The possibility that real magic (Tesla’s science) was used to create the ultimate trick is a scary prospect – how many times did Angier use the machine?  Was the last shot in the film the real Angier?  Or did he die before he returned to England?  If he is still alive, is he under a different disguise waiting to punk Borden again?

What I find remarkable still to this day about The Prestige is how well it is crafted. It’s a slow burn, highlighting the constant duality our main characters have to face.  It is that intricacy that makes every twist ending from an M. Night Shyamalan film seem like amateur fluff.  The clues are there throughout the film, and it’s the responsibility of the audience to seek out the truth.  You get to play detective as you dissect the evidence (film noir setting, trench coat, fedora hat, cigarettes and Bogart phrasebook optional).  The answers you find may not be what you are looking for, but it is the way it engages its audience to look beyond the film or to ‘think outside the box’ which is the real winner. The Dark Knight Trilogy was grand, Memento kinda loses its appeal after repeated viewings, Insomnia doesn’t quite come off while Inception was a welcome return to deep thinking sci-fi.  But The Prestige deserves far more.

Without sounding like a Nolanite or Nolan fangirl or whatever term the internet trolls use to abuse each other on social networks or forums, Nolan and his work should be respected.  He is not doing anything new.  He is not reinventing the wheel per se.  But what he is doing, like (Borden and Angier) is dedicating himself to the art, reminding you why going to the cinema can be a magical place.  In many ways, he does come off like a magician.  Like Borden, he likes to keep secrets close to him and only when he is good and ready and fan hysteria reaches absolute panic mode (like when a trailer is released or severe internet outages just booking tickets at the IMAX), he then reveals it.  He stubbornly refuses to use 3D in his films (and rightly so), opting to use IMAX cameras to give his films (certainly of late) an immersive experience.  His films have managed to combine the psyche of a Hitchcock film and blend it well with the visual spectacle of a summer blockbuster.  How often can you say that about a director who has consistently made films to both critically and commercial acclaim?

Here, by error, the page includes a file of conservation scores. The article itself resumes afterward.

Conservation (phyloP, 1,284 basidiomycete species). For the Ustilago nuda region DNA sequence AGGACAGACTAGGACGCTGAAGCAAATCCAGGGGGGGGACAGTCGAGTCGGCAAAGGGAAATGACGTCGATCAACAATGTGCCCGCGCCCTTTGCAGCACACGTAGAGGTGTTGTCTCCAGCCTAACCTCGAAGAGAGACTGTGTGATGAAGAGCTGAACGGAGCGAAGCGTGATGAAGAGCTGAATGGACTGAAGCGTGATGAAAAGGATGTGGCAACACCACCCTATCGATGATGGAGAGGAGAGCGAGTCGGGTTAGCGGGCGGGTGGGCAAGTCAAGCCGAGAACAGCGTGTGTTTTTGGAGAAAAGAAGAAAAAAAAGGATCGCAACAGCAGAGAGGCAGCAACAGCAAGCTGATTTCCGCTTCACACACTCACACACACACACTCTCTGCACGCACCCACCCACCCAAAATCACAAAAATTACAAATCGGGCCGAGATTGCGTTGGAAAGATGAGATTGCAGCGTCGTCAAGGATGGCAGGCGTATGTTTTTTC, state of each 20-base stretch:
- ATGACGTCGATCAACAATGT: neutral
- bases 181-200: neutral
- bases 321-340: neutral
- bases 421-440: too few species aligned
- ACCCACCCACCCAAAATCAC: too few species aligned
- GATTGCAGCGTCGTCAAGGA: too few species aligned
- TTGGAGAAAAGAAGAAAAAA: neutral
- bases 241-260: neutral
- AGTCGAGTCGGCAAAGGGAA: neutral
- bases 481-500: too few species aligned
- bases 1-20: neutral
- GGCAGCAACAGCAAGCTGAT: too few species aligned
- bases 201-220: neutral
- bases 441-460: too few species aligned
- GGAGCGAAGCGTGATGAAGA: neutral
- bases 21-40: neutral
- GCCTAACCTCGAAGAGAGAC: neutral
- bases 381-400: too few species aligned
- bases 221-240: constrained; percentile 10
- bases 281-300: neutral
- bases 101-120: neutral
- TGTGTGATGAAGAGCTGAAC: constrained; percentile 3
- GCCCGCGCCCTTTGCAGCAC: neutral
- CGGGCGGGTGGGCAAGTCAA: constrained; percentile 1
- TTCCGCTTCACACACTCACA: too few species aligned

When I read fan comments about his work (both positive and negative), there is a general feeling like we are spoilt rotten.  He has set a standard of expectation, not only from his films, but in pop culture as well.  Don’t believe me?  Look around you!

  • The endless trumpet fart noise from Inception used in movie trailers.  This recycled sound is now everywhere, trying to coax audiences into thinking the film is dark and edgy and dramatic – [Link]
  • The endless parodies of Batman/Bane on youtube – how it lost out to that prancing viral contagion called Gangnam Style I will never know! [Link] and [Link]
  • Marketing movie posters looking vaguely familiar – [Link] vs [Link] and [Link] vs [Link].
  • Directors using The Dark Knight as an inspiration for their films [Link]

Perhaps it’s fair that we as an audience won’t accept rubbish, nonsensical, spoon-fed, pointless cash-grab remakes made on a whim.

Maybe we want something more.

As Cutter points out, maybe, “we want to be fooled” and believe again the notion of cinema magic.

And it’s because of that I eagerly await Christopher Nolan’s next directorial project and it looks like Interstellar will be another thrill ride.